Managing Bandwidth and Disk Space on Your WordPress Blog
Web hosting services provide two very important things for your WordPress blog account: Disk space and bandwidth transfer. Think of your web host as a garage that you pay to park your car in. The garage gives you the place to store your car (disk space). It even gives you the driveway so that you, and others, can get to and from your car (bandwidth).
It won’t, however, fix your rockin’ stereo system (WordPress or any other third-party software application) that you’ve installed — unless you’re willing to pay a few extra bucks for that service.
Manage disk space
Disk space is nothing more complicated than the hard drive on your own computer. Each hard drive has the capacity, or space, for a certain amount of files. An 80GB (gigabyte) hard drive can hold 80 GB of data — no more. Your hosting account provides you a limited amount of disk space, and the same concept applies.
If your web host provides you 10GB of disk space, that’s the limit on the file size that you’re allowed to have. If you want more disk space, you need to upgrade your space limitations. Most web hosts have a mechanism in place for you to upgrade your allotment.
Starting out with a self-hosted WordPress blog doesn’t take much disk space at all. A good starting point for disk space is between 3 and 5GB of storage space. If you find that you need additional space, contact your hosting provider for an upgrade.
Choose the size of your bandwidth pipe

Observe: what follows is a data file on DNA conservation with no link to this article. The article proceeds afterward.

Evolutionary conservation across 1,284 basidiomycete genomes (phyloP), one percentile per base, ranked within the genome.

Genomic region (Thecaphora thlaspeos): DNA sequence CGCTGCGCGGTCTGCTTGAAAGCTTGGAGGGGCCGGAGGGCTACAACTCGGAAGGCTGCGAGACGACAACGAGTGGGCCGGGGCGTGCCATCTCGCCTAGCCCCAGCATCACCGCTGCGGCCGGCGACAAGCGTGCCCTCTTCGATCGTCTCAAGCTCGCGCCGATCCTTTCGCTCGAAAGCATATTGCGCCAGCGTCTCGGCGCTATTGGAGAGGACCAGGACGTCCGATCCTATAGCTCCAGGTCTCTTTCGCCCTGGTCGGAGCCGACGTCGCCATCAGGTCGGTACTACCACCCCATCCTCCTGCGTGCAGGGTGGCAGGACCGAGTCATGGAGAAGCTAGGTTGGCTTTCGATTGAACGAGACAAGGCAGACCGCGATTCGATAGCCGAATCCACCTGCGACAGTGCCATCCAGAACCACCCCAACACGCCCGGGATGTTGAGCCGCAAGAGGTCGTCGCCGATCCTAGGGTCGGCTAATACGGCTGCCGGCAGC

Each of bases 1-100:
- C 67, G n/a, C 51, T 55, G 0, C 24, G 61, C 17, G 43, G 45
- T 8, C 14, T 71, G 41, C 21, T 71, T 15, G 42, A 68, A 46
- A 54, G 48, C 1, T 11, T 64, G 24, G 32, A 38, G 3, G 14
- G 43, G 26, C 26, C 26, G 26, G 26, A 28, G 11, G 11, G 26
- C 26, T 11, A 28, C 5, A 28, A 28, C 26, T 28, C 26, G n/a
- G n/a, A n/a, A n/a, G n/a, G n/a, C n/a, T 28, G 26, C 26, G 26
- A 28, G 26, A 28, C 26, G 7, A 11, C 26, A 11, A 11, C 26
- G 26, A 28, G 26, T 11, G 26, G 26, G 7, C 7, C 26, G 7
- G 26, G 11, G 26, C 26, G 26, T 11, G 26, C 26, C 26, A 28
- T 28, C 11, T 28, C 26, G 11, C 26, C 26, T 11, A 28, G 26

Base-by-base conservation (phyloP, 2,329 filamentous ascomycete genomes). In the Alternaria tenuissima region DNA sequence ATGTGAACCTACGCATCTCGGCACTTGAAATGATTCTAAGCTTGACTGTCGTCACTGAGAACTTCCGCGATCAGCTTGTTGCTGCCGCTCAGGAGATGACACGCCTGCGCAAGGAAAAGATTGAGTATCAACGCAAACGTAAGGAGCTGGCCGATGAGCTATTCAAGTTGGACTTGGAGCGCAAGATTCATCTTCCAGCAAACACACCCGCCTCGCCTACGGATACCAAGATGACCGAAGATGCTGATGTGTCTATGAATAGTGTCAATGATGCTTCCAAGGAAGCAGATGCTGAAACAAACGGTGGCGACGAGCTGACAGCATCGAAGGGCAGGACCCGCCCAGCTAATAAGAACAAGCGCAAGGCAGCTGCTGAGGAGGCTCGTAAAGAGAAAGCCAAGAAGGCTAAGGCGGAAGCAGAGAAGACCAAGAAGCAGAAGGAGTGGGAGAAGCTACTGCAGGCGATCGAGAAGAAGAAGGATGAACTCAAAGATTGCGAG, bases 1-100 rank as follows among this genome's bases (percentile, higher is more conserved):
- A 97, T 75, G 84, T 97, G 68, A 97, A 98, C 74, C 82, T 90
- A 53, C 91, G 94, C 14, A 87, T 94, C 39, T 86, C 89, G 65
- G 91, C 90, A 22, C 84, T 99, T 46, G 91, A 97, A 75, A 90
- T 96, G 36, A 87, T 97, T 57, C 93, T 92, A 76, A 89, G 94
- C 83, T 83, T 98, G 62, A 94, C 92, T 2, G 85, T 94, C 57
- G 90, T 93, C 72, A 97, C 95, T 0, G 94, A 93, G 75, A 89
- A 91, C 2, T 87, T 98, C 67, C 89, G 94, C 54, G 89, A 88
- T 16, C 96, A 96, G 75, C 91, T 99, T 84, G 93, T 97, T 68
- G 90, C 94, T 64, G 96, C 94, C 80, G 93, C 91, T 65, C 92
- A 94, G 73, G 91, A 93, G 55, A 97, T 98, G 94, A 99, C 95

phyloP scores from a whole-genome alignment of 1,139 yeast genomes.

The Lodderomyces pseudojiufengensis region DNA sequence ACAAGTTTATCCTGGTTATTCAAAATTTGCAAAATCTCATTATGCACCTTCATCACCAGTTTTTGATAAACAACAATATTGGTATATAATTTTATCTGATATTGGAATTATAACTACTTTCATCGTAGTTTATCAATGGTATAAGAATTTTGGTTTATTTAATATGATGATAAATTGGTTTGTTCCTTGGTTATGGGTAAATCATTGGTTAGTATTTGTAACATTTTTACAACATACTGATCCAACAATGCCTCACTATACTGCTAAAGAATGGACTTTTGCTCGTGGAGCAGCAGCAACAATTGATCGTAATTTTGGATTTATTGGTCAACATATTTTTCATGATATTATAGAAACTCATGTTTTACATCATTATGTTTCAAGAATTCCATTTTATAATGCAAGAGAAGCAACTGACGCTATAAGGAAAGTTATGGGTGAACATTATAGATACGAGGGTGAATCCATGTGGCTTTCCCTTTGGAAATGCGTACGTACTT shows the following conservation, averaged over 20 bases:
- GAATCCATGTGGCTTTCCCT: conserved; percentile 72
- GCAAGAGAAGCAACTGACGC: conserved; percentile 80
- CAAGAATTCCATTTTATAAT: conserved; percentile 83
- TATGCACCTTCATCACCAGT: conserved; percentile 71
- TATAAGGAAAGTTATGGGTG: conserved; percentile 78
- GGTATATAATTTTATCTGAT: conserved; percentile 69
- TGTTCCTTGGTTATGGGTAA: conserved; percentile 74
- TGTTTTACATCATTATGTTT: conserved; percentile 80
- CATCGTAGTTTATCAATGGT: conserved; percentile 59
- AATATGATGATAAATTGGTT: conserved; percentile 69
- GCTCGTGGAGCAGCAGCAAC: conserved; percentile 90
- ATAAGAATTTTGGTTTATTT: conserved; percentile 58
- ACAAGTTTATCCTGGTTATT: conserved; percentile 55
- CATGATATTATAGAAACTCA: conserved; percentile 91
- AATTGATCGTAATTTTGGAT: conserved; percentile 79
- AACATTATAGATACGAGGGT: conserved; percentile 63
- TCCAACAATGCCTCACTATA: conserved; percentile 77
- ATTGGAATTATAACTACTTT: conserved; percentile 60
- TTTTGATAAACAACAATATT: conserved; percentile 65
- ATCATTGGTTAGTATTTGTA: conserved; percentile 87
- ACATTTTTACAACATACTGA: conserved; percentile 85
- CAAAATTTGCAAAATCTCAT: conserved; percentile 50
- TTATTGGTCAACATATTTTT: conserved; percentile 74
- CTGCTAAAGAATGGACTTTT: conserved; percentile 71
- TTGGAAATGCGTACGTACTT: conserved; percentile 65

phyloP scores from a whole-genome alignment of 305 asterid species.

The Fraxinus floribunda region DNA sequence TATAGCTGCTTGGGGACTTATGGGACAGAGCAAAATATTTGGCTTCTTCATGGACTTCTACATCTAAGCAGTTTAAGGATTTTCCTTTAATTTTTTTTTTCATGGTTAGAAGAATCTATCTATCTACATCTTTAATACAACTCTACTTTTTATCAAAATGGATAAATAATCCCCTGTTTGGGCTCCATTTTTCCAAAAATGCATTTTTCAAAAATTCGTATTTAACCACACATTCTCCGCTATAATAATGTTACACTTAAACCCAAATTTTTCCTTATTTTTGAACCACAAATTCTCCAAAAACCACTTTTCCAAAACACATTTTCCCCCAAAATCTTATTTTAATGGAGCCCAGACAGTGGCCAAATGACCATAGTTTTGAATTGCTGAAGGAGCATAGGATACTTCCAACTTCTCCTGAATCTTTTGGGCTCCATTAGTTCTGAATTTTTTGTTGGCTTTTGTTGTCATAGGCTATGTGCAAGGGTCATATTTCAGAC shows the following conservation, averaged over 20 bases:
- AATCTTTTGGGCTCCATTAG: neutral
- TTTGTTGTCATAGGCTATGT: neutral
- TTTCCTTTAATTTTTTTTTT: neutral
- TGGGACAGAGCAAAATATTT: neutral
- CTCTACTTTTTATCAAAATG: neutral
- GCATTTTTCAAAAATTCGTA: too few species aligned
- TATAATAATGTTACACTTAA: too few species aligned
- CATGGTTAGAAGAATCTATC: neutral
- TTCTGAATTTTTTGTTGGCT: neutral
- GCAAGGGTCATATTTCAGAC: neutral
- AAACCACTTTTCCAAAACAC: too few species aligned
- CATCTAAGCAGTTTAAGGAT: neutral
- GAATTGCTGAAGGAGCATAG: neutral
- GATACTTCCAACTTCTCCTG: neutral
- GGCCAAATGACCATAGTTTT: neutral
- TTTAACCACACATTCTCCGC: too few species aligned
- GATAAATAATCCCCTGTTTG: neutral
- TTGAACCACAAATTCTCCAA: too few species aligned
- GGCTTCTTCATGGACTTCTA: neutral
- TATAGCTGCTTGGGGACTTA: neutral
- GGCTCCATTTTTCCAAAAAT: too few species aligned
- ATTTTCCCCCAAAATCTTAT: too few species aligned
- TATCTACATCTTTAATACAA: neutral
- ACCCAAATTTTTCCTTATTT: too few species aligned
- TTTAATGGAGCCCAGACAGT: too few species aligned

Bandwidth refers to the amount of data that is carried from point A to point B within a specific period (usually, only a second or two). Every web-hosting provider offers a variety of bandwidth limits on the accounts it offers.
Bandwidth acts just like a plumbing system that delivers water to a home. When you want to view a website in your browser window, the bandwidth is essentially the pipe that lets data flow from a well to your computer and appear on your monitor.
The bandwidth limit is kind of like the pipe connected to a well: It can hold only a certain amount of water before it reaches maximum capacity and won’t bring the water from the well any longer.
Your bandwidth pipe size is determined by how much bandwidth your web host allows for your account — the larger the number, the bigger the pipe. A 50MB bandwidth limit makes for a smaller pipe than does a 100MB limit.
Web hosts are pretty generous with the amount of bandwidth they provide in their packages. Like disk space, bandwidth is measured in gigabytes (GB). Bandwidth provision of 10–50GB is generally a respectable amount to run a website with a blog.
Websites that run large files — such as video, audio, or photo files — generally benefit from more disk space (as compared with sites that don’t have large files). Keep this point in mind when you’re signing up for your hosting account: If your site requires big files, you need more space. Planning now will save you a few headaches down the road.